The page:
This is a remarkable statement. Packer says that we know that we can safely ignore Paul’s command to greet each other with a kiss because “most would agree” that it is “culturally relative” and, in the same way, we know that we are required to obey as “a revealed absolute” the Leviticus proscription against homosexual sex because, again, “most would agree” that it is indeed a biblical absolute. But who are these “most” who agree? And why are they the arbiters of interpretation?
In fact, not everyone does agree. Alexander Schmemann, for example, a leading writer on worship in the Orthodox tradition, would care to differ on the matter of the kiss. He says that it is “one of the fundamental acts of Christian liturgy.” And I along with others have written extensively on why the Old Testament passages on homosexuality should not be applied to same sex relationships in our time (and perhaps should not have been applied in any other time). We are apparently not part of the “most.”
So what does this come to? Review with me again the central strands of this way of reading the Bible. The writers and signers of the Chicago Statements claim that the Bible is essentially propositional—a set of declarations about theology and ethics and, along the way, about history and science, and that all of these are always and in every way true. Further, each text has a single meaning, which seems to mean that each text is reducible to a single take-away, one set of propositions. But these propositions are not all equal. Some are embedded in ancient culture in a way that others are not. How does one know which ones are cultural and which ones are not? The answer is that “most would agree.” But who are the “most” who “agree?” They turn out to be people like Packer who are committed to a certain theological (and cultural) way of thinking—in Packer’s case, late 20th century evangelicalism. If this seems circular, it is.
The claim made by the Chicago Statements is that they are simply reading the plain text of the Bible is given the lie by this process. They—the writers and signers of the Statements—come with assumptions about what the Bible can mean, ruling out any meanings that conflict with this (prior) standard. They agree that the Bible is not telling us to greet each other with a kiss but that homosexuality is always wrong. Decisions about which of these statements are applicable for us today and which are not does not arise straightforwardly out of the text of the Bible; they arise out late 20th century evangelical culture and commitments.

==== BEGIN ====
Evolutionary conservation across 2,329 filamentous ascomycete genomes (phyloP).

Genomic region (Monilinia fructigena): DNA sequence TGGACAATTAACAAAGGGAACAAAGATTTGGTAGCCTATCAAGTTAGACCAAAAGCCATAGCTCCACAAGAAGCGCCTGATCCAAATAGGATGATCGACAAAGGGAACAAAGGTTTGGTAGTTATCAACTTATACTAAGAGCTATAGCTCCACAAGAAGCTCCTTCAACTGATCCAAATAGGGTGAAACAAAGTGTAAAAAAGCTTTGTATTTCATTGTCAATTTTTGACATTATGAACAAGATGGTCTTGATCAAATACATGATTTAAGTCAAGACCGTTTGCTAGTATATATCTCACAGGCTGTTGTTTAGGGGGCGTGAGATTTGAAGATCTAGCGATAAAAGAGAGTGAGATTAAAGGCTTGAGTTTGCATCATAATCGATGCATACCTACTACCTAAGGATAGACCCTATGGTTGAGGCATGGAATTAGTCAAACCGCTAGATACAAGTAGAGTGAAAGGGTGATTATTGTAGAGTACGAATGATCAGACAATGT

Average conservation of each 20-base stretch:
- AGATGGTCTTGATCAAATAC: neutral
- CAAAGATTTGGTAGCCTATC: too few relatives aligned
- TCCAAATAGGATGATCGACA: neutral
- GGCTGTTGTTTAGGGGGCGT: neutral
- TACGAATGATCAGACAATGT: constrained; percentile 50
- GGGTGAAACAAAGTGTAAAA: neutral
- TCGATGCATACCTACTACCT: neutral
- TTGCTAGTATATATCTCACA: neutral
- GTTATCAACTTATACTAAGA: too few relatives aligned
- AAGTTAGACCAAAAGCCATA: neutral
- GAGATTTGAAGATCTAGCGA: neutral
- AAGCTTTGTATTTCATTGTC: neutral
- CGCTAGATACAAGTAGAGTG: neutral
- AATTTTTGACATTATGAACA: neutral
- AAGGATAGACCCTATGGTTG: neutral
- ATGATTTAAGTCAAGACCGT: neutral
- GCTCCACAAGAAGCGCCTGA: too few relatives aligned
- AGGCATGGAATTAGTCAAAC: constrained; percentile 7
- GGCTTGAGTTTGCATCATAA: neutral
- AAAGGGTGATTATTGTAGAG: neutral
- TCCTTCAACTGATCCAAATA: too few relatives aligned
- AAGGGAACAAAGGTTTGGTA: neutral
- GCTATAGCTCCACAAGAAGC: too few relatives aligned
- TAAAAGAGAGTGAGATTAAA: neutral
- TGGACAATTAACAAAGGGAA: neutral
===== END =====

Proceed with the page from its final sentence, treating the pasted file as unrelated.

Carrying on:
In following this line of thinking, they have turned the Bible into an essentially didactic book that everywhere says the same thing. This is hugely damaging. Gone is any sense that the Bible invites us into an old and still flourishing conversation in which, say, 2 Kings says one thing about the fall of Jerusalem and Job quite another, and 2nd Isaiah something completely new. Or that Matthew gives us Jesus as the new Moses, and John gives Jesus as the wisdom teacher, each telling the story in different ways. They have found a way to make sure the Bible teaches what “most” agree is what the Bible should teach. This is hardly reading the Bible for the plain text.
But is there an alternative to this way of reading the Bible? Don’t we always bring to the Bible our assumptions and prejudices, and then find them in the text? Is this not simply the infamous “hermeneutical circle?” It is and we do, but I believe that there is a better way to read the Bible, a way that acknowledges the diversity of the Bible and the diversity of its readers. And in acknowledging the diversity of both, opens us to new interpretations and to new perspectives on the world.
It’s this way of reading the Bible that I will take up in the next post, the companion to this one. I call this way of reading “Text and Trajectory.” It has deep roots in the way the ancient pre-Reformation church read the Bible. But that’s for the next time. Until then, read the Bible with delight and wonder and an eye for the way the Bible subverts what everyone takes to be its meaning. And along the way, take a look at The Little Prince. You’ll be glad you did.